Studies have shown that reading improves students speaking and writing skills. This fact is also true of ESL students. When ESL students read information in the target language they are inadvertently learning the styles and syntax of the language. Teachers should collaborate with parents, librarians, and other educators to get students reading. Krashen advocates the whole language approach, which claims that children learn most when they are reading materials that are pleasing to them. As a result, teachers may have to allow students to read outside text in order to get them reading.

Conclusion

            From Krashen’s perspective, when a teacher corrects the output they are not helping the student. In class correction is one way teachers can help students, but they must do so carefully. Both the Affective Filter Hypothesis and Natural Order Hypothesis suggest creating a low anxiety environment and allowing the natural order of learning to take place. Motivation plays an intricate role in the ability to learn a new language. Likewise, the constant correction of errors by the teacher will aid is learners losing their motivation. I agree with each of Krashen’s hypothesis. Anyone who has witnessed the grammar translation method in action knows that the actual acquisition of a second language is not found within the textbook. In my opinion, Krashen’s research has made an incredible contribution to the teaching of language acquisition. Krashen acknowledges that some learners gain acquisition with ease. For others, the process is hard and tedious. There are some areas of Krashen’s theories that are difficult to understand and require sound deduction and reasoning, but overall I believe his research is accurate in understanding language acquisition.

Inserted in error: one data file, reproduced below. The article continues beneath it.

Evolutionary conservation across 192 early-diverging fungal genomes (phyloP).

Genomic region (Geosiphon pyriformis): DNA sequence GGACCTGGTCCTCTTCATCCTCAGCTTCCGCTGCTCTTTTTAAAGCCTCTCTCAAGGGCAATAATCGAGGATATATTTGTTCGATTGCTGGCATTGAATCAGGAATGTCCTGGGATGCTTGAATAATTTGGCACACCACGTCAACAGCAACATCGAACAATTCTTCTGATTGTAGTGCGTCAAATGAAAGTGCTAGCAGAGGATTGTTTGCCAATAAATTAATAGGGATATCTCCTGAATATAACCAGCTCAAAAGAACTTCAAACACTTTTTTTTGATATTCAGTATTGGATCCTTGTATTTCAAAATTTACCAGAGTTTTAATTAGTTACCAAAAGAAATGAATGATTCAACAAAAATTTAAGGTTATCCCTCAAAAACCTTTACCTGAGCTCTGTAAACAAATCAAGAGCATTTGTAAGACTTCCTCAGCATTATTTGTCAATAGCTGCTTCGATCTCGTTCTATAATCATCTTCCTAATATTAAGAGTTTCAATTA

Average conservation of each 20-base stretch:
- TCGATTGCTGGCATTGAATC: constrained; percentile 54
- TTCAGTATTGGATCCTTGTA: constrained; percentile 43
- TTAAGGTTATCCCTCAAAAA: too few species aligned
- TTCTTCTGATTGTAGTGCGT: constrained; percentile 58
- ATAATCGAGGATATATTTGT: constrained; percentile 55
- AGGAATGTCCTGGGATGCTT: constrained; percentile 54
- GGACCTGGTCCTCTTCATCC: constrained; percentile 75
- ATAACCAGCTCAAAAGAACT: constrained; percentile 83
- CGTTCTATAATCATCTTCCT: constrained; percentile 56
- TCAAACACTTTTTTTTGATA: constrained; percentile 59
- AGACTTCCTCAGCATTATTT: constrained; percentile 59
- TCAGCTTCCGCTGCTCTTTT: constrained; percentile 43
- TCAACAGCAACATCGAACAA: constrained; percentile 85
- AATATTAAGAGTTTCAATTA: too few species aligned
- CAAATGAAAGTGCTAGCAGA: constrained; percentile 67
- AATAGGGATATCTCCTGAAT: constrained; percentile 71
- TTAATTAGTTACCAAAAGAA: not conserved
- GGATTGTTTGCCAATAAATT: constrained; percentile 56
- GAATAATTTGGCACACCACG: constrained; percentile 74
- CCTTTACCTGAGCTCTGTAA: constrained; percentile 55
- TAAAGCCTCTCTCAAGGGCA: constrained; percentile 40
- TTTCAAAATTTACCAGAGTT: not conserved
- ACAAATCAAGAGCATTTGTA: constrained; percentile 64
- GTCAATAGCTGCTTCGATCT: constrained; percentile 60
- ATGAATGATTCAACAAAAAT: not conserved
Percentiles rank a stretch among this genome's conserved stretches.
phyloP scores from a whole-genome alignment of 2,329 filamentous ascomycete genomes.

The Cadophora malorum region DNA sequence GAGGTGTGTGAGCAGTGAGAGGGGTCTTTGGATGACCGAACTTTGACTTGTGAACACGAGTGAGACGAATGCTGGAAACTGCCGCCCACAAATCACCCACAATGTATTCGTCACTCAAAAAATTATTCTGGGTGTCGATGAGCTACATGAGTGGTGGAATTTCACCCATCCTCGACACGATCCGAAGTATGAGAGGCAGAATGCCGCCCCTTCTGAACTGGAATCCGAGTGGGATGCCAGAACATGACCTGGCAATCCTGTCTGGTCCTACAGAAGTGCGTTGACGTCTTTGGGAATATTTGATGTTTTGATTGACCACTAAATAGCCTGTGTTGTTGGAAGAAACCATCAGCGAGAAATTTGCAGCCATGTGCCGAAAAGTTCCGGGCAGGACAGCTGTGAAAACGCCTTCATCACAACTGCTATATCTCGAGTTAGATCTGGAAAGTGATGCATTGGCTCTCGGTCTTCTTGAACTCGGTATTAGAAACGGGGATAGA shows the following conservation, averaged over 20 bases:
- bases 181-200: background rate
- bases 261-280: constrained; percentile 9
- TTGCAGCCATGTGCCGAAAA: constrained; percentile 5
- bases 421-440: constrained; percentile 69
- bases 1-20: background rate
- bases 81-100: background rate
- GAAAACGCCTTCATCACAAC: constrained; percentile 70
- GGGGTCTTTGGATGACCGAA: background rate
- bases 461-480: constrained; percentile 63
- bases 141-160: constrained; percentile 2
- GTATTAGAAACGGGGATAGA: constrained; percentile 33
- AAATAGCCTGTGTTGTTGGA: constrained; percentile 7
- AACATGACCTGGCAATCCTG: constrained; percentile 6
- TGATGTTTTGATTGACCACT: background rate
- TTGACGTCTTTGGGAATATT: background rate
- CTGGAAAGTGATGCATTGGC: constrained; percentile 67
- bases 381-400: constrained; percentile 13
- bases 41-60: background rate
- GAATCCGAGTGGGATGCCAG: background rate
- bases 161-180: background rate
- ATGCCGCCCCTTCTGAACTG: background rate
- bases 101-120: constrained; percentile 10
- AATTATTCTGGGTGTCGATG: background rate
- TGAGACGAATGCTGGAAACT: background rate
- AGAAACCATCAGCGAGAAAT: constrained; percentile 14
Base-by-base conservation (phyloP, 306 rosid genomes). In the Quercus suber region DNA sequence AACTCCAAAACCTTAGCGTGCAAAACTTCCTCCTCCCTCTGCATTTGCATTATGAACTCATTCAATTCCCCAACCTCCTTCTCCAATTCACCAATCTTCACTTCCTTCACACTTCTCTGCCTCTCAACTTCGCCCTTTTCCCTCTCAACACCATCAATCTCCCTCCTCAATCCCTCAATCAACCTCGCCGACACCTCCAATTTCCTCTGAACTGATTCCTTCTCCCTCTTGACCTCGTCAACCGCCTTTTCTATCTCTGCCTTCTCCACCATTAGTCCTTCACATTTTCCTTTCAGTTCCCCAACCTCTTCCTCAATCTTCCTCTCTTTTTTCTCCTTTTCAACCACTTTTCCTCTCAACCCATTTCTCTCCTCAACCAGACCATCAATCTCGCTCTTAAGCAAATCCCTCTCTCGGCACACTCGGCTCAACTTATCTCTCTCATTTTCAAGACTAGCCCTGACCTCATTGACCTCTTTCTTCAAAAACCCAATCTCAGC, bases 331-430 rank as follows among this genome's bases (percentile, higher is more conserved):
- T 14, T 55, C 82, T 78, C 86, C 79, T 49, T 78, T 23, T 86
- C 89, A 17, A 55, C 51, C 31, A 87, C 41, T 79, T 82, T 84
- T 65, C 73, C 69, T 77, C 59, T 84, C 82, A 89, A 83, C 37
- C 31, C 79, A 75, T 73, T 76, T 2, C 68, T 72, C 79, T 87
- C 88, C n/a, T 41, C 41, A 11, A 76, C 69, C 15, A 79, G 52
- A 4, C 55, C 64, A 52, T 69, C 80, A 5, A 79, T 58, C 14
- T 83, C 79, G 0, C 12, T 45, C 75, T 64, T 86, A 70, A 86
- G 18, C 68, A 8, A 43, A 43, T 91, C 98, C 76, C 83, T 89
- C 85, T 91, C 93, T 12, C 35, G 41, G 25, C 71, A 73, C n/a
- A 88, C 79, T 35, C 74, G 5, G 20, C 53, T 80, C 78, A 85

References

Anderson, J.R. (1980). Cognitive psychology and its implications. San Francisco: Freeman.

Corder, S. P. (1967). The significance of learner’s errors. International Review of Applied Linguistics, 11, 13-28.

Ellis, R. (1994). The study of second language acquisition, Oxford: Oxford University Press

Green, P., & Hecht, K. (1992). Implicit and explicit grammar: an empirical study. Applied Linguistics, 13, 168-184.

Hakuta, K. & Cancino, E. (1977). Trends in second language acquisition research. Harvard Educational Review, 47, 294-316.

Harley, B. (1986). Age in second language acquisition. Clevedon: Multilingual Matters Ltd.

Gregg, K. (1984). Krashen’s monitor and occam’s razor. Applied Linguistics, 5, 79-100.

Krashen, S.D. & Terrell, T.D. (1983). The natural approach: Language acquisition in the classroom. London: Prentice Hall Europe.

MacIntyre, P.D. & Gardner, R.C. (1989). Anxiety and second language learning: towards a theoretical clarification. Language Learning, 9, 251-275.

MacWhinney, B., Leinbach, J., Taraban, R., & McDonald, J.L. ( 1989). Language learning: cues or rules? Journal of Memory Language, 28, 255-277.

McLaughlin, B. (1987). Theories of second language learning. London: Edward Arnold.

Romeo, K. (2000). Krashen and terrell’s natural approach.

Schulz, R. (1991). Second language acquisition theories and teaching practices: how do they fit? The  Modern Language Journal, 75, 17-26.

Singleton, D. (1989). Language Acquisition: the age factor. Clevedon: Multilingual Matters Ltd.

Tricomi, E. (1986). Krashen’s second language acquisition theory and the teaching of edited american english. Journal of Basic Writing, 5, 60-69.

White, L. (1987). Against comprehensible input: the input hypothesis and the development of second language competence. Applied Linguistics 8, 95-110.

Wilson, R. (2000). A summary of Stephen krashen’s principles and practice in second language acquisition.